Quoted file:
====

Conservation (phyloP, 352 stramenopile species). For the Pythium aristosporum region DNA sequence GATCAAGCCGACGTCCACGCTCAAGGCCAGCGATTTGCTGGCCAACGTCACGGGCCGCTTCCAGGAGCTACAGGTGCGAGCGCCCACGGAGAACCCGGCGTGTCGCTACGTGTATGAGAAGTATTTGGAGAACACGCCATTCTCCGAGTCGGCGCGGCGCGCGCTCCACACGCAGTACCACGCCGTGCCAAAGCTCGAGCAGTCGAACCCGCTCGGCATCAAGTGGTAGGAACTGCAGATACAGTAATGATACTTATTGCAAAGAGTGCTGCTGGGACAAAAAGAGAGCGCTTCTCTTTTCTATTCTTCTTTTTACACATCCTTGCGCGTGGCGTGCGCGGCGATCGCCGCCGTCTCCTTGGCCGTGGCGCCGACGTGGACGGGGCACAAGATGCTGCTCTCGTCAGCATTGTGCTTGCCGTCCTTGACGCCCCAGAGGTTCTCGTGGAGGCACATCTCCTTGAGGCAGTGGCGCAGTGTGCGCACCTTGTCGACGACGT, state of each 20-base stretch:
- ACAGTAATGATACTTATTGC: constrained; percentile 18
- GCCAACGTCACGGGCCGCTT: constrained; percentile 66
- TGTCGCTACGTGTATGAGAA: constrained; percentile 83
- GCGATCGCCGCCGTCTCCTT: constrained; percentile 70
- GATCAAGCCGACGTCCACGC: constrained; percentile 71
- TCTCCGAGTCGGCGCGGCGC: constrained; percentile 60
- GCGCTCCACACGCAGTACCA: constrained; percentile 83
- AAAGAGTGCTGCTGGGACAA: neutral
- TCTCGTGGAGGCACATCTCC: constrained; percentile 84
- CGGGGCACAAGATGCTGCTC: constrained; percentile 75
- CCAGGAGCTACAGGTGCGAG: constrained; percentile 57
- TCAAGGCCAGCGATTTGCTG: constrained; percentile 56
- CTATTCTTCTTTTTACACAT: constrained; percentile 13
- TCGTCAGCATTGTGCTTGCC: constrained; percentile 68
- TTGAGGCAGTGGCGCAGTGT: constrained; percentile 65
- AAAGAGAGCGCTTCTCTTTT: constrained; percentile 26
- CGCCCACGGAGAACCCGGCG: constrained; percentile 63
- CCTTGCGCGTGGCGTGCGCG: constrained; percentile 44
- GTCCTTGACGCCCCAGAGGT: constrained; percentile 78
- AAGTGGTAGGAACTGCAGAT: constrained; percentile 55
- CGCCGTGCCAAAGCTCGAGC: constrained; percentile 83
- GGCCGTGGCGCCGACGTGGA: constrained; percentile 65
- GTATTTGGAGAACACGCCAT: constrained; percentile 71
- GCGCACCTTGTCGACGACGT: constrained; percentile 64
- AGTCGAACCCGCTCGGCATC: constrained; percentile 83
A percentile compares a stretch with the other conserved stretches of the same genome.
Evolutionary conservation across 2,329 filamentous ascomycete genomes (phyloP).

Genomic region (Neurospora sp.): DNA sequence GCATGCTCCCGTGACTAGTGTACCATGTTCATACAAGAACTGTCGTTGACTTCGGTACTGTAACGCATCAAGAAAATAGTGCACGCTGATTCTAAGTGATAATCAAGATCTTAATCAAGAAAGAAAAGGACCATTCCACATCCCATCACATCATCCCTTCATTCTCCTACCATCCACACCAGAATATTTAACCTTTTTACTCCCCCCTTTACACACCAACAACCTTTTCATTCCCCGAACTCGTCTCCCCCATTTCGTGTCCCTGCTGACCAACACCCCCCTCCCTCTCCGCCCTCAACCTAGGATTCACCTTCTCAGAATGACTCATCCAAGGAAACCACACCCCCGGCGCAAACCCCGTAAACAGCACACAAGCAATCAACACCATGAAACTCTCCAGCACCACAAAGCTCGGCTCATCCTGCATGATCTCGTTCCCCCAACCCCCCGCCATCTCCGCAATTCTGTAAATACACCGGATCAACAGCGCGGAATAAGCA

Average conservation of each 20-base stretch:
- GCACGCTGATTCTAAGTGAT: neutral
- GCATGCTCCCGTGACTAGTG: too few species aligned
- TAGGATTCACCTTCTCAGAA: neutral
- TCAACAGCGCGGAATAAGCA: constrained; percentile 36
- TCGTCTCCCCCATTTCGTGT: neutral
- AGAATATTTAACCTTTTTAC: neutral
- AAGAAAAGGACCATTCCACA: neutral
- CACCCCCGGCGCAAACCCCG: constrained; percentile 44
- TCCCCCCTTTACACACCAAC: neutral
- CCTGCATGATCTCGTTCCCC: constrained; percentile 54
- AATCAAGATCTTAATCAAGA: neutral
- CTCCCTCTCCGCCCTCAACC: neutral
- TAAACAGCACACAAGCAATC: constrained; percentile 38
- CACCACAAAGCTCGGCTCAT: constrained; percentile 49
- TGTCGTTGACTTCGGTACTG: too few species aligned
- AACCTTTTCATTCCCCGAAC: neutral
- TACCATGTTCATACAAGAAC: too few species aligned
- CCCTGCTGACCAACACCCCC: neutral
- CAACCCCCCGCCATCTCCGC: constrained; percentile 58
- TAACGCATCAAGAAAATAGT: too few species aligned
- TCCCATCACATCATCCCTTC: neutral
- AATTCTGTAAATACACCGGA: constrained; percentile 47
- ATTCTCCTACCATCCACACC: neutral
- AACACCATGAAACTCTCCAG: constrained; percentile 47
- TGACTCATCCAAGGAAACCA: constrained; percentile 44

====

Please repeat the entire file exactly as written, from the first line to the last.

Conservation (phyloP, 352 stramenopile species). For the Pythium aristosporum region DNA sequence GATCAAGCCGACGTCCACGCTCAAGGCCAGCGATTTGCTGGCCAACGTCACGGGCCGCTTCCAGGAGCTACAGGTGCGAGCGCCCACGGAGAACCCGGCGTGTCGCTACGTGTATGAGAAGTATTTGGAGAACACGCCATTCTCCGAGTCGGCGCGGCGCGCGCTCCACACGCAGTACCACGCCGTGCCAAAGCTCGAGCAGTCGAACCCGCTCGGCATCAAGTGGTAGGAACTGCAGATACAGTAATGATACTTATTGCAAAGAGTGCTGCTGGGACAAAAAGAGAGCGCTTCTCTTTTCTATTCTTCTTTTTACACATCCTTGCGCGTGGCGTGCGCGGCGATCGCCGCCGTCTCCTTGGCCGTGGCGCCGACGTGGACGGGGCACAAGATGCTGCTCTCGTCAGCATTGTGCTTGCCGTCCTTGACGCCCCAGAGGTTCTCGTGGAGGCACATCTCCTTGAGGCAGTGGCGCAGTGTGCGCACCTTGTCGACGACGT, state of each 20-base stretch:
- ACAGTAATGATACTTATTGC: constrained; percentile 18
- GCCAACGTCACGGGCCGCTT: constrained; percentile 66
- TGTCGCTACGTGTATGAGAA: constrained; percentile 83
- GCGATCGCCGCCGTCTCCTT: constrained; percentile 70
- GATCAAGCCGACGTCCACGC: constrained; percentile 71
- TCTCCGAGTCGGCGCGGCGC: constrained; percentile 60
- GCGCTCCACACGCAGTACCA: constrained; percentile 83
- AAAGAGTGCTGCTGGGACAA: neutral
- TCTCGTGGAGGCACATCTCC: constrained; percentile 84
- CGGGGCACAAGATGCTGCTC: constrained; percentile 75
- CCAGGAGCTACAGGTGCGAG: constrained; percentile 57
- TCAAGGCCAGCGATTTGCTG: constrained; percentile 56
- CTATTCTTCTTTTTACACAT: constrained; percentile 13
- TCGTCAGCATTGTGCTTGCC: constrained; percentile 68
- TTGAGGCAGTGGCGCAGTGT: constrained; percentile 65
- AAAGAGAGCGCTTCTCTTTT: constrained; percentile 26
- CGCCCACGGAGAACCCGGCG: constrained; percentile 63
- CCTTGCGCGTGGCGTGCGCG: constrained; percentile 44
- GTCCTTGACGCCCCAGAGGT: constrained; percentile 78
- AAGTGGTAGGAACTGCAGAT: constrained; percentile 55
- CGCCGTGCCAAAGCTCGAGC: constrained; percentile 83
- GGCCGTGGCGCCGACGTGGA: constrained; percentile 65
- GTATTTGGAGAACACGCCAT: constrained; percentile 71
- GCGCACCTTGTCGACGACGT: constrained; percentile 64
- AGTCGAACCCGCTCGGCATC: constrained; percentile 83
A percentile compares a stretch with the other conserved stretches of the same genome.
Evolutionary conservation across 2,329 filamentous ascomycete genomes (phyloP).

Genomic region (Neurospora sp.): DNA sequence GCATGCTCCCGTGACTAGTGTACCATGTTCATACAAGAACTGTCGTTGACTTCGGTACTGTAACGCATCAAGAAAATAGTGCACGCTGATTCTAAGTGATAATCAAGATCTTAATCAAGAAAGAAAAGGACCATTCCACATCCCATCACATCATCCCTTCATTCTCCTACCATCCACACCAGAATATTTAACCTTTTTACTCCCCCCTTTACACACCAACAACCTTTTCATTCCCCGAACTCGTCTCCCCCATTTCGTGTCCCTGCTGACCAACACCCCCCTCCCTCTCCGCCCTCAACCTAGGATTCACCTTCTCAGAATGACTCATCCAAGGAAACCACACCCCCGGCGCAAACCCCGTAAACAGCACACAAGCAATCAACACCATGAAACTCTCCAGCACCACAAAGCTCGGCTCATCCTGCATGATCTCGTTCCCCCAACCCCCCGCCATCTCCGCAATTCTGTAAATACACCGGATCAACAGCGCGGAATAAGCA

Average conservation of each 20-base stretch:
- GCACGCTGATTCTAAGTGAT: neutral
- GCATGCTCCCGTGACTAGTG: too few species aligned
- TAGGATTCACCTTCTCAGAA: neutral
- TCAACAGCGCGGAATAAGCA: constrained; percentile 36
- TCGTCTCCCCCATTTCGTGT: neutral
- AGAATATTTAACCTTTTTAC: neutral
- AAGAAAAGGACCATTCCACA: neutral
- CACCCCCGGCGCAAACCCCG: constrained; percentile 44
- TCCCCCCTTTACACACCAAC: neutral
- CCTGCATGATCTCGTTCCCC: constrained; percentile 54
- AATCAAGATCTTAATCAAGA: neutral
- CTCCCTCTCCGCCCTCAACC: neutral
- TAAACAGCACACAAGCAATC: constrained; percentile 38
- CACCACAAAGCTCGGCTCAT: constrained; percentile 49
- TGTCGTTGACTTCGGTACTG: too few species aligned
- AACCTTTTCATTCCCCGAAC: neutral
- TACCATGTTCATACAAGAAC: too few species aligned
- CCCTGCTGACCAACACCCCC: neutral
- CAACCCCCCGCCATCTCCGC: constrained; percentile 58
- TAACGCATCAAGAAAATAGT: too few species aligned
- TCCCATCACATCATCCCTTC: neutral
- AATTCTGTAAATACACCGGA: constrained; percentile 47
- ATTCTCCTACCATCCACACC: neutral
- AACACCATGAAACTCTCCAG: constrained; percentile 47
- TGACTCATCCAAGGAAACCA: constrained; percentile 44